This is a Regency satire of Bridget Jones's Diary.
For parts 1-12 see the links on the sidebar to your left.
Melissa and I celebrated me getting the job by sneaking down to the kitchen and retiring to my room with a bottle of cooking sherry.
Half past 1
‘That’s strange,’ said Aunt Jane when we joined her in the dining-room for lunch. ‘Eliza’s safely in the country, but the cook tells me she’s missing a bottle of cooking sherry.’
Melissa and I said, ‘Really?’ politely.
‘It must be the new footman,’ said Aunt Jane. ‘I will have to tell Cook to keep an eye on him.’
Mouth watered as white soup, baked fish, roast beef, roast potatoes and three different kinds of vegetables were brought in. Was hungry after a morning of strain and took an enormous plateful.
‘Charlotte!’ said Aunt Jane, shocked.
Looked guiltily at my plate. Was enough for three people on it.
‘What about your tooth?’
‘It wasn’t bad at all,’ said Melissa. ‘Just a . . . ’
‘Yes, just a . . . ’ I said, taking over from Melissa.
‘A . . . ’ she helpfully chimed in.
‘A sore gum?’ said Aunt Jane.
‘Yes. A sore gum,’ I said. ‘Very painful but will soon heal, as long as I eat plenty of sustaining food. I’ve been doing the wrong thing over the last few days, starving myself. I should have been feeding myself instead.’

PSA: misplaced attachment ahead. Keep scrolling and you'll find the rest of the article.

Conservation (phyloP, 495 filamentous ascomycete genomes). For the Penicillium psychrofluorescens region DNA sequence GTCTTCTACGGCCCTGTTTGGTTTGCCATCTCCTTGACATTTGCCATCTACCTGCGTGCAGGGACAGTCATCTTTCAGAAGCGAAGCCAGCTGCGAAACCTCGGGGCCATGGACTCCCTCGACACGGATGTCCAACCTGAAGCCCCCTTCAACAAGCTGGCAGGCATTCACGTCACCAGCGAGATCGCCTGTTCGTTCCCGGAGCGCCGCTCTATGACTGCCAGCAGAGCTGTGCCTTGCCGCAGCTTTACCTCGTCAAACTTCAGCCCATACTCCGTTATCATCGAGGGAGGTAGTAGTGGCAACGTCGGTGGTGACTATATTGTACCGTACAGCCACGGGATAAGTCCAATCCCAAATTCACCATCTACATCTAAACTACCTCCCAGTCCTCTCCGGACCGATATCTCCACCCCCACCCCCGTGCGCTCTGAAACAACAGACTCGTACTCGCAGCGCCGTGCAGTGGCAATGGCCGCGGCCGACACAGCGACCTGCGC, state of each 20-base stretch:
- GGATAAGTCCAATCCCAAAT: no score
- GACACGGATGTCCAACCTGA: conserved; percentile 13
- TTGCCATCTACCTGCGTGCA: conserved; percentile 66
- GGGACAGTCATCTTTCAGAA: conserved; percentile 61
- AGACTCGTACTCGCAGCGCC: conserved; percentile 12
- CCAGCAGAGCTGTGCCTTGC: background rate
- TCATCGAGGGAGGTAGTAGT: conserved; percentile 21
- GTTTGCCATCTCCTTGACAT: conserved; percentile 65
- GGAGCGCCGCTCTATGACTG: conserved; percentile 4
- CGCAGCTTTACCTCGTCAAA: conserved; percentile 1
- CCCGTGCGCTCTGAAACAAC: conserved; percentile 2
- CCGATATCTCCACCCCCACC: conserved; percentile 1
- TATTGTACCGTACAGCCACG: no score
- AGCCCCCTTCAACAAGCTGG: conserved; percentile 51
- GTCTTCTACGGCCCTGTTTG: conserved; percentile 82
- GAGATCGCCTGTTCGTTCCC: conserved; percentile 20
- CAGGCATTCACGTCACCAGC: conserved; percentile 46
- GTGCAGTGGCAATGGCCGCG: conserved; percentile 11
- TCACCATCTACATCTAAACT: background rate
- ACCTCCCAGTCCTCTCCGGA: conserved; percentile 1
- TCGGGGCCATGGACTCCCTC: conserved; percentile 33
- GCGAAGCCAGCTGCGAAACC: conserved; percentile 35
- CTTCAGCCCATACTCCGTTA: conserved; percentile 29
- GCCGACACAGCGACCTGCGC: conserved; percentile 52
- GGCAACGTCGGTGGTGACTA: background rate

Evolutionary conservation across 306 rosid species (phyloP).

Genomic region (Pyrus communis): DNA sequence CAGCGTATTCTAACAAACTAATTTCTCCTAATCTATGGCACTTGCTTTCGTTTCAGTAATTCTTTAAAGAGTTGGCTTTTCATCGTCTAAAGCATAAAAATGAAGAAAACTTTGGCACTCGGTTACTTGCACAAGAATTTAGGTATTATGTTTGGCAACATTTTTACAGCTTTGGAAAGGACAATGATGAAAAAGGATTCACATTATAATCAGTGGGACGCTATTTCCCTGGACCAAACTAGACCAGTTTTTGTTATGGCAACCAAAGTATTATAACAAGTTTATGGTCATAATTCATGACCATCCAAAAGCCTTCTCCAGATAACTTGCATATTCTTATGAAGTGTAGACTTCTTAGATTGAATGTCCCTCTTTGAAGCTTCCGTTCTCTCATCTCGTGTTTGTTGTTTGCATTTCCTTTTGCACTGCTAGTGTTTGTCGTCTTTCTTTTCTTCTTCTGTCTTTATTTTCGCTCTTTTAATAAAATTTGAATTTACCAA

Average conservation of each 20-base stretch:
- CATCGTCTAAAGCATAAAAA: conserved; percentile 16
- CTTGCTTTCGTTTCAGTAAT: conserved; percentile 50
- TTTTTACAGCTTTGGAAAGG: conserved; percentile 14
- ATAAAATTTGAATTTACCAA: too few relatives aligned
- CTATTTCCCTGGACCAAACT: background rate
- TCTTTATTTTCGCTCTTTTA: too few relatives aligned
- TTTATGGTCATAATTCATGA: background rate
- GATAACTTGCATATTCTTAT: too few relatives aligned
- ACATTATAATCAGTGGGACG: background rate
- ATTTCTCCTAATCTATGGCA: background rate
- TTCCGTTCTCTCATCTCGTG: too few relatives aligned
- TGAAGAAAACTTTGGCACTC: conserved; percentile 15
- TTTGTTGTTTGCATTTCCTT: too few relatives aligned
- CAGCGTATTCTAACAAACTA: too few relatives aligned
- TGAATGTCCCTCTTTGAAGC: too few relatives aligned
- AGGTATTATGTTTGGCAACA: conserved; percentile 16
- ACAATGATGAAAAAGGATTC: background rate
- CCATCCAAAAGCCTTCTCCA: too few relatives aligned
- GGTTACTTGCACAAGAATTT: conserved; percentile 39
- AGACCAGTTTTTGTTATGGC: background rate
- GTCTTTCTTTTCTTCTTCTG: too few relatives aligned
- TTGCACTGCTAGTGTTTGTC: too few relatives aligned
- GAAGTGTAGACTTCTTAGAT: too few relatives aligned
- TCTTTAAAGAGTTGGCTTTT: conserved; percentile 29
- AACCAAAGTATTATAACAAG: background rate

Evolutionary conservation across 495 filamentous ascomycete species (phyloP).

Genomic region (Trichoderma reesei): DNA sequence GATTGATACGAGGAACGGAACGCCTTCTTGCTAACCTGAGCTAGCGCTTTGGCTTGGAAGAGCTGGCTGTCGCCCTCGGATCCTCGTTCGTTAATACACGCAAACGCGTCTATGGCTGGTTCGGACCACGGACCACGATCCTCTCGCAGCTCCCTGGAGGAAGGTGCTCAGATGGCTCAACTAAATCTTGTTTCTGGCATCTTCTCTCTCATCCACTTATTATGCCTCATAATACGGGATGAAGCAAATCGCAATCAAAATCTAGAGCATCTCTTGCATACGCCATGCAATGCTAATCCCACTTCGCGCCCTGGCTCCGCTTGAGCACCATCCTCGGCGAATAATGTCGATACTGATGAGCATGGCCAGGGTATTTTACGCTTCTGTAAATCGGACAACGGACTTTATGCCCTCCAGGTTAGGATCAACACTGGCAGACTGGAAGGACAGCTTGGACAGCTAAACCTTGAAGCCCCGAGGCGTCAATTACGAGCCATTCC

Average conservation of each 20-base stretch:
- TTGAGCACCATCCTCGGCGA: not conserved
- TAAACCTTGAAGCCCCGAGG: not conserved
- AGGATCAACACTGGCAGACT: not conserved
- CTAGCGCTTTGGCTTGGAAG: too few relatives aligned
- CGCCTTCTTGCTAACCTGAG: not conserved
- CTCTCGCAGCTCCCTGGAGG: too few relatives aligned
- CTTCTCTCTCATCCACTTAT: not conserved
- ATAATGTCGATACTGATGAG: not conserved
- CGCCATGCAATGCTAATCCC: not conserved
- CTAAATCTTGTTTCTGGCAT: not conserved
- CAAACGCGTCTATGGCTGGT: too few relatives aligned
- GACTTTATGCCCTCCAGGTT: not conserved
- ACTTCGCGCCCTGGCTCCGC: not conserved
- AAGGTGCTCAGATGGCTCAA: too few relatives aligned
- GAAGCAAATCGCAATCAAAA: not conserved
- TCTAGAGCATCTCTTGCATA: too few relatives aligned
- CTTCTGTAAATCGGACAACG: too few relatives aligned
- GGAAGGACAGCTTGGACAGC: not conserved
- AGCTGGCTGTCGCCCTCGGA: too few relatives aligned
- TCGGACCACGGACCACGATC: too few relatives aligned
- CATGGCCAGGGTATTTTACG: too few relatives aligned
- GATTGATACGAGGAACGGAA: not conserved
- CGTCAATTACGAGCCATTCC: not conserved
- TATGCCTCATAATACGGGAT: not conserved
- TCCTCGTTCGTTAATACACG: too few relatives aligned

‘Oh, well, if Mr Prindle says so,’ said Aunt Jane.
Helped myself to gravy and said firmly, ‘He does.’
Climbed aboard stage coach for journey home. Was long and uncomfortable but did not care. Am escaping Mama and Susan.
Spirits fell. How am I going to tell them?
‘Mama. Susan. We have not seen eye to eye lately, and I think it is better that I leave. I have got a job as a companion. It has an attractive salary and other benefits, and I do not intend to return.’
‘What . . . leaving us?’ asked Mama, her hand flying to her chest. ‘Never to return?’
She started to cry. Then I saw Susan’s shocked countenance and knew that Susan had suddenly realized she was going to be tied to a couch for the next six months and I was going to be out Exploring Life, Having a Good Time and Finding a Husband Better than Hers . . .
‘Charlotte. Charlotte!’ Mama’s voice cut into my reverie. ‘Stop daydreaming, and finish hemming that handkerchief.’
Looked at the handkerchief in my lap and put it aside.
‘I’m sorry, Mama, but no more hemming handkerchiefs for me. I’m going to be a companion.’
‘You’re going to do no such thing.’
‘It’s all arranged.’
‘No daughter of mind is going to be a servant,’ said Mama.
‘Oh, let her,’ said Susan. ‘Once she finds out how awful it is to run around after an old woman all day, she’ll be glad of my attic.’